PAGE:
GDPR and Time Registration
The biggest change in the history of data protection since the internet is due to take place on 25th May, 2018. Indeed, new rules around data protection are forcing countless businesses to undergo massive transformation. All employee information must be protected, certain data may no longer be compiled and protocols must be written for virtually every single data process. As more stringent requirements are being imposed on the protection of HR data and employees are set to enjoy greater rights in terms of data, it’s essential that employers are well informed.
The origins of the GDPR can be found in Directive 95/46/EG, an older directive that will be replaced by the new regulation.
GDPR and Protime
As market leader in the field of time registration, planning, access control and social software, Protime is actively involved in many of the areas that the GDPR regulation will effect.
The GDPR, or General Data Protection Regulation, concerns the protection of data for EU citizens. In brief, this means that those companies which don’t have an office in the EU, yet do provide services to EU citizens, must comply with the regulation. Protime solutions can be deployed worldwide and consistently comply with local regulations.
The new regulation defines it as follows:
The GDPR applies to all organisations – located inside or outside the EU – which control peronal data (data controlers, de gebruikers van de Protime software) or process data (data processors, Protime zelf), of EU citizens.
The GDPR amendments are of a largely technical nature. There will be little or no change to the Protime software in terms of usability. However, the storing of data, 'behind' the software, will change. Personal data, enriched with IP addresses or mobile IDs, must comply with GDPR regulation and security. This is one of the processes that Protime is currently working on hard. The data will be protected for example by scripting, hashing and encryption. A large number of fields are already 'hashed'. Modifying this data transforms it into 'pseudonymous data.' How such data is handled must be described.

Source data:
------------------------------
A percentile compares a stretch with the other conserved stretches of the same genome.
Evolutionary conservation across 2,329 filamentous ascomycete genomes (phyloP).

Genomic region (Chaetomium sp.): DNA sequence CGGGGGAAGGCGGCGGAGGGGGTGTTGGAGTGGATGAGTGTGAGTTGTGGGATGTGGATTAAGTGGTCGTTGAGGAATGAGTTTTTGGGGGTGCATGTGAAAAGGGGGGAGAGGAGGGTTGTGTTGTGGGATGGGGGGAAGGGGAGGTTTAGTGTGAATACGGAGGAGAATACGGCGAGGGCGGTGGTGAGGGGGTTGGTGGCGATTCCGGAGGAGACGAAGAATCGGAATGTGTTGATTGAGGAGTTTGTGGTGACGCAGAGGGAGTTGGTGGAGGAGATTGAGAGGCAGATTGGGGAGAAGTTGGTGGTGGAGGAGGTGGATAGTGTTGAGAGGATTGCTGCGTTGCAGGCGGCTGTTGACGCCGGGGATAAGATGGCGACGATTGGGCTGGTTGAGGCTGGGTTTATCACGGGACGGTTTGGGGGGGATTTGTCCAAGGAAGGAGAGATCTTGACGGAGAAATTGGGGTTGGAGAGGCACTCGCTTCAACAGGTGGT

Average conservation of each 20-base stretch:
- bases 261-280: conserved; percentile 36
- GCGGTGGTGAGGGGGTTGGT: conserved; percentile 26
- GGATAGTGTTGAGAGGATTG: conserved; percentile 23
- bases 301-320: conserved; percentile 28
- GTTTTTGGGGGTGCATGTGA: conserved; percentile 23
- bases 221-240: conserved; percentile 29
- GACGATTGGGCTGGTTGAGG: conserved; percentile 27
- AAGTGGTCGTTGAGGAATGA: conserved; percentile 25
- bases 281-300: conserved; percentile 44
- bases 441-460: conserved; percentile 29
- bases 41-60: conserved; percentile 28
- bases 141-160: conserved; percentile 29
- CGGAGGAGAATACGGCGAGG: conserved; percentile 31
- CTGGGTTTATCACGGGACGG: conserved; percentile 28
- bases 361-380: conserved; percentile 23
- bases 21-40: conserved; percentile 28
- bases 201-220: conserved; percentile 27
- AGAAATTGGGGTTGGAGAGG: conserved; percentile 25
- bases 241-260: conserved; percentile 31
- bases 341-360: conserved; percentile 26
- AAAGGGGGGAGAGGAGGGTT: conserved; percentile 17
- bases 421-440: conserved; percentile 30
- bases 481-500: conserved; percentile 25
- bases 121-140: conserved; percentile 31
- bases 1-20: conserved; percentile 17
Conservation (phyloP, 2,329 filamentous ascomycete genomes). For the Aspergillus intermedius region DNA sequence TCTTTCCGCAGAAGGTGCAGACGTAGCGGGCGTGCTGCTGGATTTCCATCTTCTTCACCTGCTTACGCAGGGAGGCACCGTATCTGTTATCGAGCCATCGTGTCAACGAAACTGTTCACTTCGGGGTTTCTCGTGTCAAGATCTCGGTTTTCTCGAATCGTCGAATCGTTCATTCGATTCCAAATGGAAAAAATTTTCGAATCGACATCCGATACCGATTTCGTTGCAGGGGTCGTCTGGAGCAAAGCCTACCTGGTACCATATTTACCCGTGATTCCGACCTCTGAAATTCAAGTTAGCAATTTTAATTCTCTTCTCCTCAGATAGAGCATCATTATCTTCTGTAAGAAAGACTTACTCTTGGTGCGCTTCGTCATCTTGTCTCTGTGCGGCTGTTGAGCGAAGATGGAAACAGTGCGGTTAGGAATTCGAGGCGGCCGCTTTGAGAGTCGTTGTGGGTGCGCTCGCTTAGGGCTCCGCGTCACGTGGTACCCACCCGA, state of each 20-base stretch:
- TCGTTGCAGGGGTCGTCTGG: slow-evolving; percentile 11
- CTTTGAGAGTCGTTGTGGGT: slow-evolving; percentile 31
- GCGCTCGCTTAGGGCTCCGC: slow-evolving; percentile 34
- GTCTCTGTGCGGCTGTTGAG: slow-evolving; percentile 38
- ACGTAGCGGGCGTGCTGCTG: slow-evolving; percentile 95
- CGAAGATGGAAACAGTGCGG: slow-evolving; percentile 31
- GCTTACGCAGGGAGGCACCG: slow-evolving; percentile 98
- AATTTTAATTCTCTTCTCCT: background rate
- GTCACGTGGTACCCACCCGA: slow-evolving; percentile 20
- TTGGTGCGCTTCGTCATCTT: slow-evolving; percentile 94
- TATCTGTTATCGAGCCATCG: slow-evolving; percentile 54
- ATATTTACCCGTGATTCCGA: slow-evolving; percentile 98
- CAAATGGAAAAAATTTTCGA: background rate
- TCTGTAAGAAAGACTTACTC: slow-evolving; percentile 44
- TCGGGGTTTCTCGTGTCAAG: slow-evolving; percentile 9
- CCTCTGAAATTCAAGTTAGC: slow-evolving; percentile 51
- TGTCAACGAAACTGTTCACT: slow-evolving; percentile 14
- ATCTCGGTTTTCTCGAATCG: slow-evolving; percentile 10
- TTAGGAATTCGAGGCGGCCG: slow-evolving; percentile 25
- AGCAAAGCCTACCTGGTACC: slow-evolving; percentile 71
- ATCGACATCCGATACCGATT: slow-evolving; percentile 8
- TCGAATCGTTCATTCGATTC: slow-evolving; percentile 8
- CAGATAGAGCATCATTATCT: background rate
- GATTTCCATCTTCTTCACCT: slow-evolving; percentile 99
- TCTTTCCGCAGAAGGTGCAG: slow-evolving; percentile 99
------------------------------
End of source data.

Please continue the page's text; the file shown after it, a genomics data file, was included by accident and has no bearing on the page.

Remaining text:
Biometrische data, vingerscan
The GDPR prescribes specific rules for access or clocks with biometric data. This is sensitive information that requires improved protection and explicit authorisation. It's highly likely that your employees already need to sign for the fact that biometric data is used to gain entry somewhere. As of GDPR implementation, the logging of this will be mandatory.
What has already been accomplished?
In the past, a 'Policy Framework' was drawn up. This describes exactly what security applies to Protime. This framework will continue to be worked on over the coming months.
Protime wishes to become 100% compliant with GDPR requirements in as short an amount of time as possible. The following steps have already been taken:
- Renewed data centre with private cloud environment
- New secure SFTP servers
- Enhanced testing on intruder sensitivity
- Security by design: software must be designed to be as secure as possible. This is achieved via specific best practices based on frameworks.
New steps have also been taken internally. Indeed, Protime's internal IT have made numerous modifications to our laptops, the security is state-of-the-art, and there has even been a change to the guest Wi-Fi, which cannot be opened so easily any more.
What still needs to happen?
Whilst security is already of an extremely high standard, there are still a number of changes to be implemented within the GDPR framework. This is likely to have a small effect on the Protime software. Subject to change: for relatively new users, the new password policy is already in effect. This new policy will be rolled out for the remaining users, in consultation with them. The policy for admins (data centre engineers) will also be further tightened. The cloud will undergo additional testing for intruder sensitivity and security will be enhanced.
Internally, Protime will also take some extra steps to further ensure the security of data.
What could go wrong?
On a technical level, the Protime software shall fully comply with all of the GDPR requirements. However, it should be noted that this relates to SaaS-users. If you are still using the 'legacy' Protime on your own server, then it would be wise to contact your account manager to discuss an upgrade or conversion to SaaS.
Employees are your greatest risk. If an employee leaves their PC open without locking it, then the data that it contains can be viewed by others, resulting in a so-called 'data breach'. Employees might also be tempted to select an extremely simple password or send their Protime password to a colleague via email. This should not be permitted under any circumstances.
If you have questions about Protime and the GDPR, you can always contact your Protime account manager or send a message via the contact form.